Boardwalk replacement work begins!

It is with many thanks to everyone who gave to our appeal for donations to replace the deteriorated boardwalk connecting Ivy South Hide with the Ellingham Lake walk, an integral part of the ever-popular short circular route called the “Wild Walk”, that we are pleased to report that the work to replace it has begun!

Unfortunately this does necessitate the closure of this part of the route while the existing boardwalk is removed and the new one is constructed and we apologise for the inconvenience that this will cause for the duration of the work. Please check the website and blog for updates on progress and, in the meantime, please observe and abide by the warning signs and path closures. It will be worth the wait! Thank you.

In other news if you are saddened to know that the boardwalk is closed it may be of some small conciliation to know that Bob has now cut the first “bittern channel” through the reed bed to the east of Ivy North Hide. As long as other jobs including the boardwalk construction task, time & weather allow, the intention is to cut the usual additional channels and possibly lengthen this one as well:

The first channel has been cut through the reedbed to facilitate views of elusive wildlife including water rail and bittern

Although there were a few sporadic sightings of bittern towards the end of the summer and the beginning of autumn we believe these to be “local” UK breeding birds who are moving on south from breeding territories and just stopping off here temporarily on route. If we are to see any obliging over-wintering bittern historically we don’t tend to see them until a week or so before Christmas, so fingers-crossed for this year.

The relatively mild and sunny autumn has really bought out the autumn colours across the country in recent weeks, and Blashford has been no exception:

On the wildlife front the light trap has been consistently catching albeit in low numbers, including the rather lovely December moth:

December moth

There is a small, but reliable, starling murmurartion in the Valley again this winter, with wonderful views of it now possible from the Ibsley Water viewing platform which Bob and the volunteers have now really opened up the views from by carefully removing some of the silver birch and willows which had been obscuring the views. At least 5 goldeneye and 30+ goosander duck have now joined the other wildfowl on the lake. Firecrests have very much been in evidence across the reserve in recent weeks and Bob also reported seeing two cattle egret coming in to roost with the little egrets among the tree’s on the eastern shore of Ivy Lake.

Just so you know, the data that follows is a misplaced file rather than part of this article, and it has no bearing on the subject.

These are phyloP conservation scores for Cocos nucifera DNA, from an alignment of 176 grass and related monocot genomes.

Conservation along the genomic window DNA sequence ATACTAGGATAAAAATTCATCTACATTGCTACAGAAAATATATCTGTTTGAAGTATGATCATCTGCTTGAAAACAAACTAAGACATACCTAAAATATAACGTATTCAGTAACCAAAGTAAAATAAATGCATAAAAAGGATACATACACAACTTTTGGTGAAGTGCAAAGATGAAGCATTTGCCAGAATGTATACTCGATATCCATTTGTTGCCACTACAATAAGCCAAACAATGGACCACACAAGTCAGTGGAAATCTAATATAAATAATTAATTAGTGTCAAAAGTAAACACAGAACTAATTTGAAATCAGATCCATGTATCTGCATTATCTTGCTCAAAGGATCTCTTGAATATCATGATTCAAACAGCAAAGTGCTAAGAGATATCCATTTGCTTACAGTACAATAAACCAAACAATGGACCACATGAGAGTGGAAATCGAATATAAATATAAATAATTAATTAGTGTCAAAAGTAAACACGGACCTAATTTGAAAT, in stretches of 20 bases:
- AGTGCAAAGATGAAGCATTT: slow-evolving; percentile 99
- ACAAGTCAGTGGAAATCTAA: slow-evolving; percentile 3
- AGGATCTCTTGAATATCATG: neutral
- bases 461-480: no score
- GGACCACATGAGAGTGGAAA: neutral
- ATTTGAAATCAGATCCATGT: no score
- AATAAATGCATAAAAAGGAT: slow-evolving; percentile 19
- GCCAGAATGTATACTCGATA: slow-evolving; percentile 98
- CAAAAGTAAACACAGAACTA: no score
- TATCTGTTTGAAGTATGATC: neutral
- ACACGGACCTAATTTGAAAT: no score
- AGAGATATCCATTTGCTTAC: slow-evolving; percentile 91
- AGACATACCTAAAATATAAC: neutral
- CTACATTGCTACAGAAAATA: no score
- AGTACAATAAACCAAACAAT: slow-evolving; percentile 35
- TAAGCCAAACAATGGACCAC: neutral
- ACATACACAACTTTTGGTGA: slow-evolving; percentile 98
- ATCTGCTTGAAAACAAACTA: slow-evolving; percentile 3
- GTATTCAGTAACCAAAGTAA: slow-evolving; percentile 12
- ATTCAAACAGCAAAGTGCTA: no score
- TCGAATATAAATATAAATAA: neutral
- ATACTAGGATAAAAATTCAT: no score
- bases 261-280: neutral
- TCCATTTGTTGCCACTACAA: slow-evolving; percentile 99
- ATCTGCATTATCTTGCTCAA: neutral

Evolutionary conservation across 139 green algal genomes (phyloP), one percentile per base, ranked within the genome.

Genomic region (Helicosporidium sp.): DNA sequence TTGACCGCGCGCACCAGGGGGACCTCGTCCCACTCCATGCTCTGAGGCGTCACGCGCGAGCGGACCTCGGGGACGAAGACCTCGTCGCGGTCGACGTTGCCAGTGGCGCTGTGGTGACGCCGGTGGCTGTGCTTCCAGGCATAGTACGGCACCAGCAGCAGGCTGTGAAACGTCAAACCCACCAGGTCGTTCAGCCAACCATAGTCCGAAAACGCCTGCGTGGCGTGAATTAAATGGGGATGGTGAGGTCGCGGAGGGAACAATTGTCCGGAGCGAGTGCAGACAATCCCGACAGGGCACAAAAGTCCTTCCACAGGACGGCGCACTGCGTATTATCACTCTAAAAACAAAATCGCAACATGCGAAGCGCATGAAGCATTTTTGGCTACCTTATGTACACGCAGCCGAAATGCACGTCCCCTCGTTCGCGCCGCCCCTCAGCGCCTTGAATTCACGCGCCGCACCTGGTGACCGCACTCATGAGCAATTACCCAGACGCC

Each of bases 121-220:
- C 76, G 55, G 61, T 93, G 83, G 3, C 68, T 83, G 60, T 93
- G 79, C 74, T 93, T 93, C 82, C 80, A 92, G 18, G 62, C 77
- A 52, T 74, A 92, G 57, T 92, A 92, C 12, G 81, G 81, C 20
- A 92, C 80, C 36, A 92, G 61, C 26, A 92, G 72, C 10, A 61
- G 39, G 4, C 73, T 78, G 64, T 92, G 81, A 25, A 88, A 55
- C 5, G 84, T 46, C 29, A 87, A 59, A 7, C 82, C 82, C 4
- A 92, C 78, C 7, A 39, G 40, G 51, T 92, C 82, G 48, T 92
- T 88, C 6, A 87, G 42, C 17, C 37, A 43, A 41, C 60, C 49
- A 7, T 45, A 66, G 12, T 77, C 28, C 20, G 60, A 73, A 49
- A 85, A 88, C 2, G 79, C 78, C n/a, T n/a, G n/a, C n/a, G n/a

Meanwhile Tracy and Chloe have made good use of some of the willow arisings from the viewing platform work to make a fantastic start weaving the wreath hoops for the self-guided wreath decorating activity walk which opens this weekend – for more information see the website here: https://www.hiwwt.org.uk/events/2021-11-28-decorate-willow-wreath

Wreath frames ready – just add natural greenery!

Willow is one commodity we are not short of at Blashjford Lakes and it does not look as if we are likely to run out of the withy’s required to form the hoops anytime soon!

Should keep Tracy and Chloe out of mischief over the next few weeks…might even have to help out myself Mine will be the wonky ones if you happen to pick one of those out ūüėČ !

Reserve access update and a swan rescue!

Unfortunately in addition to the two path closures mentioned in Jim’s last blog, we have also had to close the stretch of path between the Welcome Hut and the Woodland Hide (you can walk along this path as far as the left hand turn towards Ivy North Hide).¬†